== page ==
Save not Trade
Creating tradeable water allocations for urban communities has been promoted as an alternative to water restrictions. The idea has theoretical merit but it would be difficult for urban household users to accept and operate. It is unlikely to lead to investment in water infrastructure because it does not solve the underlying problem of a single natural monopoly urban water supplier. It will solve the problem of urban water restrictions by rationing on price and it may be appropriate for large commercial users and irrigators who have genuine alternatives and a commercial reason for using water but for most urban water users water is a relatively low expenditure and for most uses it is price inelastic.

Urban users do not want to become urban water traders. They do not want to go to the effort of trying to work out their consumption of water and they do not want to have to pay large amounts of extra money for water they have already consumed. They want certainty over the availability of water and the price of the water and they do not want water restrictions. Urban water users do not use water for profit making activities. There is no price/benefit equation and the price required to cause someone to reduce the number of times they will flush the toilet is many times the current cost of one or two cents.

Already in cities like Canberra consumers pay on average $1.65 per kilolitre for water which is above the cost of supply obtained through increasing the storage capacity of existing dams – or in coastal cities the cost of desalination.

The price of water is already high enough to pay the marginal cost of increasing water supply. As this is the case we have to ask the question on why we have water restrictions? Increasing the price of water through trading schemes may replace water restrictions by edict with water restrictions by price but it will not solve the problem of increasing the supply. If increased supply was only dependant on price then it would have happened already. If this is true then Water Trading is unlikely to increase supply and is likely to make the situation worse.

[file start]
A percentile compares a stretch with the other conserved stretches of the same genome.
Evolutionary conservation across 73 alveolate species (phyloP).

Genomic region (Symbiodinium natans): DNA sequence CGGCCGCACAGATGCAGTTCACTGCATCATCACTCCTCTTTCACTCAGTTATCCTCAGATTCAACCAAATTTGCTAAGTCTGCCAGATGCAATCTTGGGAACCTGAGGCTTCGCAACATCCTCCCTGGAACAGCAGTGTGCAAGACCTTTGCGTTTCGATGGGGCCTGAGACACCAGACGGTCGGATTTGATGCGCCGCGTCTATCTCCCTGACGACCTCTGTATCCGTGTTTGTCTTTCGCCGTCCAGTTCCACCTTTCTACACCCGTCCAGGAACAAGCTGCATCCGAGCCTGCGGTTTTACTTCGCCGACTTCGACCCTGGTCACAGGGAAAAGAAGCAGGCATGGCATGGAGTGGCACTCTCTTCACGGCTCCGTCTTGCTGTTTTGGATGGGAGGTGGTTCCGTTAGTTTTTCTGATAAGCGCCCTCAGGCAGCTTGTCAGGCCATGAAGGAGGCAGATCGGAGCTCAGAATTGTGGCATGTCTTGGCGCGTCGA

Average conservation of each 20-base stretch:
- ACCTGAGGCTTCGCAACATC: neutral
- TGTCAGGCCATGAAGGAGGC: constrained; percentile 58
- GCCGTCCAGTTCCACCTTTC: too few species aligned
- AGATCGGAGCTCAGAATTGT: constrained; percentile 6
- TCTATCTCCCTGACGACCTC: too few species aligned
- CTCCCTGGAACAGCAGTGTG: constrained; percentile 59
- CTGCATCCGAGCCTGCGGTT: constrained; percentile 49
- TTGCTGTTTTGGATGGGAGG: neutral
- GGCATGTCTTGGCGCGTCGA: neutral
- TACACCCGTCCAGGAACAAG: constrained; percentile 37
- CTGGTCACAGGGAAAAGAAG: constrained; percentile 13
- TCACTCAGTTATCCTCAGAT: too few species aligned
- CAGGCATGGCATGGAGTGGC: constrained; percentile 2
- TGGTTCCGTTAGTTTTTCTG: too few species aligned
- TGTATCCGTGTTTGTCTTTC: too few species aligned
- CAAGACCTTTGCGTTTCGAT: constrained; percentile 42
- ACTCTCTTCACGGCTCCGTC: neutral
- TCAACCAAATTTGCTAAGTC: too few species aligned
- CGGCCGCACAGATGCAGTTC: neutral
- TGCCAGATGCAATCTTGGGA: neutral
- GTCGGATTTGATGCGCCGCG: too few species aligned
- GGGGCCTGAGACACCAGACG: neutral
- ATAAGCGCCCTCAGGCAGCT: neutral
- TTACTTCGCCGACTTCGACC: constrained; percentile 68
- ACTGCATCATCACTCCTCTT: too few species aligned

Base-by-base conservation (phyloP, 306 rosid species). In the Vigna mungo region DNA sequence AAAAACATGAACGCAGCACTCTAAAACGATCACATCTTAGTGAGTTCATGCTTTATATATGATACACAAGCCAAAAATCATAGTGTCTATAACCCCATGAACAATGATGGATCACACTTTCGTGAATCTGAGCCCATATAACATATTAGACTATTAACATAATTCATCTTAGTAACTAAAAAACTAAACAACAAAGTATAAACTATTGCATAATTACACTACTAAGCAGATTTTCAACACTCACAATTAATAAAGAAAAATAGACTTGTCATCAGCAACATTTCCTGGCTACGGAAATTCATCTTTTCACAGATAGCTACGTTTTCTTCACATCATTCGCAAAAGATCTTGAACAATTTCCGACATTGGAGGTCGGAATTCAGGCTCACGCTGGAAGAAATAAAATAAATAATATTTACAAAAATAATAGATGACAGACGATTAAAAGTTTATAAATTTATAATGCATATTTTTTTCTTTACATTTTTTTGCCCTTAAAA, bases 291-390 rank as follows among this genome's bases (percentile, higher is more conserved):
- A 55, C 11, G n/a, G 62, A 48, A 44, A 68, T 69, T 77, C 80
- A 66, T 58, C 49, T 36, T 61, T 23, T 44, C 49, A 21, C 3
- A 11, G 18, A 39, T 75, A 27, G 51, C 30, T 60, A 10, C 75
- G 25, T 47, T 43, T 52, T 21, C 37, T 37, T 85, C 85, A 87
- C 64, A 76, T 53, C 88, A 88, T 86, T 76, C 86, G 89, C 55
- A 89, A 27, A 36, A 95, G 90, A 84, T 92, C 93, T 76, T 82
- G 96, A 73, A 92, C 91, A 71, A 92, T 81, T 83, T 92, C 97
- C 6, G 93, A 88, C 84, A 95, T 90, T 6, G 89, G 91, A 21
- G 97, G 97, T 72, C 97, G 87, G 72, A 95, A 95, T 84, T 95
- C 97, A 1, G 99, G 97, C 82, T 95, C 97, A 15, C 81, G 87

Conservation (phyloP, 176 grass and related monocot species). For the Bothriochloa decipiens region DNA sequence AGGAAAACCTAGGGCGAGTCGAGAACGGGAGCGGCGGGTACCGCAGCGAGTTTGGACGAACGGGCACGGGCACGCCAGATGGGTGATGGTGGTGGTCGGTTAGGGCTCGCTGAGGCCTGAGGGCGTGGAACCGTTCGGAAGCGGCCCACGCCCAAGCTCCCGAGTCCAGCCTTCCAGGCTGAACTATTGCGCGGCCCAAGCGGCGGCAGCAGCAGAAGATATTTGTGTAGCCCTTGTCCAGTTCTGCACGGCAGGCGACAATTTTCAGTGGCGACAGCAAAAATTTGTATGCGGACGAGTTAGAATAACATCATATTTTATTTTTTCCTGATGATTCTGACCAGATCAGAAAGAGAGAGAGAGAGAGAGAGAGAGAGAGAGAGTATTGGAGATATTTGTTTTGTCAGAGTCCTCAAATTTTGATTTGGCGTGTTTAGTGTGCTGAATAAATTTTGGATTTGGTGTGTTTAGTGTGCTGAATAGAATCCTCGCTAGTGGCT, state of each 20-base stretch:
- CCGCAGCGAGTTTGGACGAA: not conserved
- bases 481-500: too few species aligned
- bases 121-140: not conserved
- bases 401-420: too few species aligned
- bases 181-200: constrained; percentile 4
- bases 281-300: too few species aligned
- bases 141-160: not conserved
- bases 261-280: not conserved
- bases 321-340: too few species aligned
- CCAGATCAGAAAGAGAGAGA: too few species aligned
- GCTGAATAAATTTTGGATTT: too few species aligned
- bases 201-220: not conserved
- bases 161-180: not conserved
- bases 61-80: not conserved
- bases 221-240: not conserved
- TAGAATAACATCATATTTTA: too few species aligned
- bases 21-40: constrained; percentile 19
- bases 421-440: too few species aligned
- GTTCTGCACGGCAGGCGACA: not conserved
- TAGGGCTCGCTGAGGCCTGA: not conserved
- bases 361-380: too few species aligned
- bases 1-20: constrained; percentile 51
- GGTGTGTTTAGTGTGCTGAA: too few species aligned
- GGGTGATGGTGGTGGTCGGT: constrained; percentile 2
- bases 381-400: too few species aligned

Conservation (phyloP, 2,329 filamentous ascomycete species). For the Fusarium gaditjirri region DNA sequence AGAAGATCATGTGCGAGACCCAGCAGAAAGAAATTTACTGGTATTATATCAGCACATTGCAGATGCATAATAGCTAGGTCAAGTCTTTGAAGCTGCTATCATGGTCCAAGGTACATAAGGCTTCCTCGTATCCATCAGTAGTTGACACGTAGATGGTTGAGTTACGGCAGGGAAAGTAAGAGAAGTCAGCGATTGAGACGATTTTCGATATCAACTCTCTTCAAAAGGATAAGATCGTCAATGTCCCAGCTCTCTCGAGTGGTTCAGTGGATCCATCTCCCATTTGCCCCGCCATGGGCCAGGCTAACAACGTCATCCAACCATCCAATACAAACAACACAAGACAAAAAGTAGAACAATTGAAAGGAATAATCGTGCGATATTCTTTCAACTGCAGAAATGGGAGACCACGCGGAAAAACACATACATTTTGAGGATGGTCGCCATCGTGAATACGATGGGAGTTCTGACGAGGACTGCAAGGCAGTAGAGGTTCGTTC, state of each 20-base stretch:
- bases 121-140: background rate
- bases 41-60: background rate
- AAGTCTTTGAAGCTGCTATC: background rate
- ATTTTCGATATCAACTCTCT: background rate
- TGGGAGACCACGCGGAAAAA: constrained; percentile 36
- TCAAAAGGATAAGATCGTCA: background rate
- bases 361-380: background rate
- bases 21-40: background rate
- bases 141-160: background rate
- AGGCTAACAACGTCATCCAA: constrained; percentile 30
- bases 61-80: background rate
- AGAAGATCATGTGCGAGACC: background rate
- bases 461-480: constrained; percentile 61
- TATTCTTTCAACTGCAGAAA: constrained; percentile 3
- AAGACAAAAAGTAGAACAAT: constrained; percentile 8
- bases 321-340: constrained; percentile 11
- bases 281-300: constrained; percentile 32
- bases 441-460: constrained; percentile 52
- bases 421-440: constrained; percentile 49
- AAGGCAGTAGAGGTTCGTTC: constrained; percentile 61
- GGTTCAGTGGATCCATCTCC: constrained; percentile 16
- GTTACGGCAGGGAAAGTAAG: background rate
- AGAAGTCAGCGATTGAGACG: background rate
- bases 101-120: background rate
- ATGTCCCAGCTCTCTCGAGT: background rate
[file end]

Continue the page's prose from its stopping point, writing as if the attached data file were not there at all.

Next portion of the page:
A likely scenario is for monopoly water suppliers to decrease supply below the sustainability level so as to increase scarcity and so increase the cost. The monopoly supplier will then release some water to meet the demand at the higher rate. This is what has happened with existing urban water supplies where the monopoly supplier has taken large profits, not increased supply and has restricted consumption when there is a drought by water restrictions. Allowing the monopoly supply to increase prices as the rationing mechanism is almost guaranteeing that prices will increase and that supply will continue to be limited. The monopoly supplier will not only not increase supply but continue to restrict other organisations increasing supply water through such ideas as storm water harvesting.

The temptation to increase the financial yield by limiting the supply of water in times of plenty as well as times of scarcity will be very difficult for governments of all persuasion to resist.

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